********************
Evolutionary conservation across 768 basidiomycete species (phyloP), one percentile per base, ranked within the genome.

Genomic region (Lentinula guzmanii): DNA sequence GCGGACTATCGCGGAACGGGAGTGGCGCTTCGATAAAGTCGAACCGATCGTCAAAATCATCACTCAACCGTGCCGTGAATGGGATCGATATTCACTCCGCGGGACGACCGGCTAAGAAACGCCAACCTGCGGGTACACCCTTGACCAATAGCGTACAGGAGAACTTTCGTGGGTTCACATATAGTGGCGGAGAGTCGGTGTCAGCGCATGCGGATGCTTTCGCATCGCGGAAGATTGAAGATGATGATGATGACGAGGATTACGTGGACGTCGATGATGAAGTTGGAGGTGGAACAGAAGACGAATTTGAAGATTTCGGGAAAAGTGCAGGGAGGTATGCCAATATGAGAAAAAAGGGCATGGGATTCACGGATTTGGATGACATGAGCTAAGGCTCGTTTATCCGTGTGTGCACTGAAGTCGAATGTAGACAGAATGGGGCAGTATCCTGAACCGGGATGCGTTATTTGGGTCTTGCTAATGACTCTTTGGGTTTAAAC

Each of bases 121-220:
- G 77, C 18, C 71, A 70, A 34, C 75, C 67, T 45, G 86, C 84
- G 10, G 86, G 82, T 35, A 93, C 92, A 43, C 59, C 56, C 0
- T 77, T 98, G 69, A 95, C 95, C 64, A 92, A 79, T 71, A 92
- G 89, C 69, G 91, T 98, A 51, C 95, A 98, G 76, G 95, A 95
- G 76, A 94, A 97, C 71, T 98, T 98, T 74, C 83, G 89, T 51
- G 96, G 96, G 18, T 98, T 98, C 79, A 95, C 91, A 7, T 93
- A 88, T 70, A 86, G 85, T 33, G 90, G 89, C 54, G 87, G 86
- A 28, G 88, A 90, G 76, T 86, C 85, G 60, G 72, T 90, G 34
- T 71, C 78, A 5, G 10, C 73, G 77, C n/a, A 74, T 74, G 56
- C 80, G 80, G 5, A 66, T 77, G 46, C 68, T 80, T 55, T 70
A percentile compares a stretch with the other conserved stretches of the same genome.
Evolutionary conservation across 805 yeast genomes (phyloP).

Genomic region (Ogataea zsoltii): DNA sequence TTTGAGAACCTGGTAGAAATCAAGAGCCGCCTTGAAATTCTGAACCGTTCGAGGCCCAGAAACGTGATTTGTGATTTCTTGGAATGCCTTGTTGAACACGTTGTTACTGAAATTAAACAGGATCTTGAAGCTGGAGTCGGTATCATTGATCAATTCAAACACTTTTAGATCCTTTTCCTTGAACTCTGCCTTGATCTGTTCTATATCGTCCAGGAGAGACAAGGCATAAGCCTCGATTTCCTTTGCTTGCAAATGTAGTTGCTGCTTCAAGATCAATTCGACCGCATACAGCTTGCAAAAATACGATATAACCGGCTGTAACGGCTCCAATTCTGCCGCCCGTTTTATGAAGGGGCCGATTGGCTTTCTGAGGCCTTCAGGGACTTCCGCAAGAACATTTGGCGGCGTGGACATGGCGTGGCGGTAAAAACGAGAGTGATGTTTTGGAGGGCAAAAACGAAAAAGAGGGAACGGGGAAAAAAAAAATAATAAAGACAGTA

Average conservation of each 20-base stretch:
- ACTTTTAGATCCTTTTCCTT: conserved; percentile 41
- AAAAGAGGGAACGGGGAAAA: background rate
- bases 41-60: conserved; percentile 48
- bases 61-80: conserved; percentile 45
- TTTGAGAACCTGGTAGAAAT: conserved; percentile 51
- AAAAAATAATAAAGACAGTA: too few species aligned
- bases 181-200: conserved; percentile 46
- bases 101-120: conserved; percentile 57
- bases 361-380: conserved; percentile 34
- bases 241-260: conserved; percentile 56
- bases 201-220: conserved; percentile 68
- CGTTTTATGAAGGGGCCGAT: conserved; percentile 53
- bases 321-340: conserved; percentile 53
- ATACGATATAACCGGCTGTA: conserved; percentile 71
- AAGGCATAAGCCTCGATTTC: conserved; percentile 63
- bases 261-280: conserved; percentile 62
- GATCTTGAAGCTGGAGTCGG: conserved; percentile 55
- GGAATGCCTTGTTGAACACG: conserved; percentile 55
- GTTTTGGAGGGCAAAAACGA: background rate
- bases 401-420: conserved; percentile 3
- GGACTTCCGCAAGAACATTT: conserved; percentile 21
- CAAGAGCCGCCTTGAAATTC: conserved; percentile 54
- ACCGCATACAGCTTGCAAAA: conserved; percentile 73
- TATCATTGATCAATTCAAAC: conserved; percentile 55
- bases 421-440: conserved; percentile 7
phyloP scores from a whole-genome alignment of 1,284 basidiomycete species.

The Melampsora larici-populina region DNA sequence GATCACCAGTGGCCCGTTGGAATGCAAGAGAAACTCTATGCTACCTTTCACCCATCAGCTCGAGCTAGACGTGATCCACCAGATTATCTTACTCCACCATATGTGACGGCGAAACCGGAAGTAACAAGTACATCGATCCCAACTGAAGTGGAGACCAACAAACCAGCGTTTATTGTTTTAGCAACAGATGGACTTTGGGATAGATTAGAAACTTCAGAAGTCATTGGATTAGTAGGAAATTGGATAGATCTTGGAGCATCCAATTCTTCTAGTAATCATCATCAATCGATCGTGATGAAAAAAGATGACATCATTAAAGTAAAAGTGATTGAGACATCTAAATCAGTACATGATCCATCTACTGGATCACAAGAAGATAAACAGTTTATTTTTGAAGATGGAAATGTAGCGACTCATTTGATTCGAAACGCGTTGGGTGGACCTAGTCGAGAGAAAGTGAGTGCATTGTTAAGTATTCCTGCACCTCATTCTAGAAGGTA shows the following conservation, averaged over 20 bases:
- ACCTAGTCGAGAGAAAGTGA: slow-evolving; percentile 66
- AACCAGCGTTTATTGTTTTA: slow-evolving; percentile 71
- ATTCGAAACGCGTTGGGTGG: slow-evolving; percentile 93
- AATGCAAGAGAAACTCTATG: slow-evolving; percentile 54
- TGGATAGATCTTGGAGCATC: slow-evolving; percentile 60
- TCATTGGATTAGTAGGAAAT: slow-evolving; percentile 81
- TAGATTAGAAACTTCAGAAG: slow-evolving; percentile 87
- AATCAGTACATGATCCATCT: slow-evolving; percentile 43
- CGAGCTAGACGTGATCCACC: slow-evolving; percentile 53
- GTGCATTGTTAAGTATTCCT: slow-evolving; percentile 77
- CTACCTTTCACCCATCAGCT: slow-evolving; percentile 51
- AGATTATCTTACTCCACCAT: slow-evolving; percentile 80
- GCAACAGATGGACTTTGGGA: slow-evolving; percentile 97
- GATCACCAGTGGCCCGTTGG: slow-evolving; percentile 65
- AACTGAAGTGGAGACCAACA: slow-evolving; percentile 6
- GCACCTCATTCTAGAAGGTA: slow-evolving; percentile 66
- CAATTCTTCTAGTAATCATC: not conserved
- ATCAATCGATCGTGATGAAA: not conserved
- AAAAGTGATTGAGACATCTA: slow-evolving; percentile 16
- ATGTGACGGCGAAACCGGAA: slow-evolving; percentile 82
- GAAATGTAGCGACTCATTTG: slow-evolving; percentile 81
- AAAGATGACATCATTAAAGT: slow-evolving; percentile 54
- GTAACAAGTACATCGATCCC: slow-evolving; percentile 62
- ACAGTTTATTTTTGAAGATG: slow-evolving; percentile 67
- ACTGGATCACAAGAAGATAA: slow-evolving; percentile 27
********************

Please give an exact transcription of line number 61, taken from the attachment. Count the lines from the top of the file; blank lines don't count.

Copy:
- CAATTCTTCTAGTAATCATC: not conserved